Each of the girls have solid plastic bins at the foot of their beds where they keep their books, stuffies, and toys. We have handy collapsible Ikea bins above our bed for all of our clothing and extra stuff. These same bins are in the bottom of our one closet for extra divided storage for some of the girls clothing. We even have airtight bins for our dried food (cereals and such) to keep the mice away.

A friend of mine who does a lot of summer trailer camping also gave me the good tip of buying one of those hanging shoe storage units, to hang in our one closet to give us makeshift shelves for the girls clothes. Brilliant!

Another item that makes a huge difference in the cleanliness of our trailer is our entrance mats (plural). We have a large outdoor mat by the front entrance where everyone can remove their shoes before entering the trailer, and a second indoor mat to remove any crud people may have stuck to their feet.

I still sweep the trailer with our mini broom once a day because grass and dirt always find their way in, but those mats are a huge help in reducing the mess and keeping the trailer feeling clean.

Although these are hugely wasteful, I am a fan of Clorox wipes. I learned this trick from a “charter” friend. Having a container of wipes in the bathroom and kitchen makes for super quick and easy cleaning. Pull out a wipe, wipe down surfaces, throw away. I know, wasteful. But the ease of it is astounding.

Be Aware Of Your Power/Water/Septic Needs

If you are not plugged in at a trailer park, then you are most likely off-grid. Being aware of your water and power usage, and your septic situation, is crucial.

No one likes running out of water halfway through doing the dishes, or not being able to charge their phone and stay connected with the outside world. Staying on top of these power and water necessities will keep a smile on everyone’s face.


Eben set up our trailer to be powered off of solar panels and a battery bank, just like on the sailboat. We also have an portable generator in the event that we need more power. (We used the generator more often last fall when we were working our batteries hard keeping the trailer warm, but this summer we have yet to pull it out).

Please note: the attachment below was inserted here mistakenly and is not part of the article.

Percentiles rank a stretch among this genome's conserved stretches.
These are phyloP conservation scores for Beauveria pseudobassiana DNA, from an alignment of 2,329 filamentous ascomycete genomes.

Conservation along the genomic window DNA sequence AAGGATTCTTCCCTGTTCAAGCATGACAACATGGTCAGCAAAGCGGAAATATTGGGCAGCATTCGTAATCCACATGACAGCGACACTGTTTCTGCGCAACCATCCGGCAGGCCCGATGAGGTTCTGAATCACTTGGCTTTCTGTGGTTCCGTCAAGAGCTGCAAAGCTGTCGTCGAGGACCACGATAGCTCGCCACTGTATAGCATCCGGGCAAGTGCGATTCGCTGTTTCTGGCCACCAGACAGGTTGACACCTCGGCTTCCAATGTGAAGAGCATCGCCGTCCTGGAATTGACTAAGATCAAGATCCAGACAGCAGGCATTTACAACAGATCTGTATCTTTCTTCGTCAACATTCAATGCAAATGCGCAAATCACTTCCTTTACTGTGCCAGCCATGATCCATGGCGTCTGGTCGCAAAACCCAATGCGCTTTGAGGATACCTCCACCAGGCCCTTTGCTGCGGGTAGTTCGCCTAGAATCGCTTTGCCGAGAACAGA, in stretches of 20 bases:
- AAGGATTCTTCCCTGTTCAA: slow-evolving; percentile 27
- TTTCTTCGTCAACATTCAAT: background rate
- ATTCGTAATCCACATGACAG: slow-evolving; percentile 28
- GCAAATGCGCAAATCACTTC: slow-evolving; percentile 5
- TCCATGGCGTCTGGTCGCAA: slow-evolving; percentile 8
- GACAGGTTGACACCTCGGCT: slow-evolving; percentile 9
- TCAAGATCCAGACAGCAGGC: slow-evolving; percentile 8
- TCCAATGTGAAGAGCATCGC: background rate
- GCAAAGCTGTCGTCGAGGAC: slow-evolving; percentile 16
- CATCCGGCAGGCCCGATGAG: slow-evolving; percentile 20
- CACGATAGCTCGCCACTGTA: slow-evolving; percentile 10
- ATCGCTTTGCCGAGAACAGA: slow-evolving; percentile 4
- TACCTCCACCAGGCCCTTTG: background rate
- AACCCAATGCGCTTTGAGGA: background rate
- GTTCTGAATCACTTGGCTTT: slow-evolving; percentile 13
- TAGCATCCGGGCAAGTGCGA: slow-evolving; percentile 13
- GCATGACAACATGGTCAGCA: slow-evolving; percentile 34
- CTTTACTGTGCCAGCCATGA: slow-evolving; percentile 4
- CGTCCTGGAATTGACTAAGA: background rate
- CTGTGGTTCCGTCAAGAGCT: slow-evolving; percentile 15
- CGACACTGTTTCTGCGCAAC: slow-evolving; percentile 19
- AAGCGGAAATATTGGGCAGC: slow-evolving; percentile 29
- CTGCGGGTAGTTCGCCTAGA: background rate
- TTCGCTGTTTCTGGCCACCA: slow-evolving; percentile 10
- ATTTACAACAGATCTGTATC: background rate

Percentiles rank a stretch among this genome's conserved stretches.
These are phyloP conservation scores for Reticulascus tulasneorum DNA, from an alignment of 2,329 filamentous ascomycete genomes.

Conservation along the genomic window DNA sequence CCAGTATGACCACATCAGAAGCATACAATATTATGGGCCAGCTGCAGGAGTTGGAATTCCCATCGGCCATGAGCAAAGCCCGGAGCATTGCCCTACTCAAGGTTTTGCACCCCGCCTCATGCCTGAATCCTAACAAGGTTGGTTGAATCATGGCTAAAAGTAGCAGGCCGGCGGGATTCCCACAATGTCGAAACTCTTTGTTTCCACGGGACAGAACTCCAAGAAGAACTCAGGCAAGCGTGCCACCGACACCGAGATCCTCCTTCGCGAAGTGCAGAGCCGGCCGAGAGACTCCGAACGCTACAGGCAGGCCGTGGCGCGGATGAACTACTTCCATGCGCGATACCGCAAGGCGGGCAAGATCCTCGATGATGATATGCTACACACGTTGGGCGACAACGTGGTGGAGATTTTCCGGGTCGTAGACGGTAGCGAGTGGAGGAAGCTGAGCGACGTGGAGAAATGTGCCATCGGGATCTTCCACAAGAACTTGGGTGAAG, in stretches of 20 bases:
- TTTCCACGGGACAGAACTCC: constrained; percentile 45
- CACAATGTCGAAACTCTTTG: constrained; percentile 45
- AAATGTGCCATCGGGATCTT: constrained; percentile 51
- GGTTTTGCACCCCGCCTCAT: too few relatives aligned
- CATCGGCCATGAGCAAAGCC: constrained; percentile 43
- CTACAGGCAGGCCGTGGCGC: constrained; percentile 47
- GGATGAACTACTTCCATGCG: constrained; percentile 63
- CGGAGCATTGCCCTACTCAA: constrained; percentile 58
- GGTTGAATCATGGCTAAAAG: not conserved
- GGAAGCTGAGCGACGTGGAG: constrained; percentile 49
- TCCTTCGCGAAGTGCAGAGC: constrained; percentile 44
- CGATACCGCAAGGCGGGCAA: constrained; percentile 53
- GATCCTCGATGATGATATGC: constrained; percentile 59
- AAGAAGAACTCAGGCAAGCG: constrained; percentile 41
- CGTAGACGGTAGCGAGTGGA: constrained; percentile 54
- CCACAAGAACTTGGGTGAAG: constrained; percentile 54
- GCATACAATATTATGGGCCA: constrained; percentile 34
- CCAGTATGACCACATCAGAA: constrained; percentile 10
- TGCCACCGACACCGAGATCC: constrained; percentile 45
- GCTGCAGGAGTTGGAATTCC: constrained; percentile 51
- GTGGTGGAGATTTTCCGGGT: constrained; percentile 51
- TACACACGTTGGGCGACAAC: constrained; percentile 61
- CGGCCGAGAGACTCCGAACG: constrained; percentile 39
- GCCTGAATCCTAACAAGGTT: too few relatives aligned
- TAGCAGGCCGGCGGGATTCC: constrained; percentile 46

Because of the permanence of our spot we have made a big alterations to our trailer. We removed the toilet all together and replaced it with an “indoor outhouse”, i.e. a bucket with toilet seat in which you do your business and then cover with sawdust. Once the bucket is full, you dump it in a contained waste pile outdoors, and repeat.



We have quite a large shower and bath in our trailer but don’t use it because the amount of water we would gobble up would be too much. Instead we use the sauna that Eben’s brother, Jair, built on their property. The water comes from rain catchment and a nearby river, it gets heated over a wood stove, and then you bucket wash inside the warm sauna.



Without trailer mobility, getting fresh water here is a bit of a community process. There is one water truck on the property. To fill it someone drives down to the nearby river and collects the glacier runoff fresh water. Then we can fill our personal tanks.

We use this water for everything; cleaning, cooking, drinking. We got a Viqua UV filter to kill any of the bugs the water may be carrying, although, to date, no one has gotten sick from the water. But lets err on the safe side.

All this may seem slightly primitive, and not applicable to most moving travel trailers. But for us it is the best way to live off-grid, in a non-mobile trailer, and be environmentally friendly.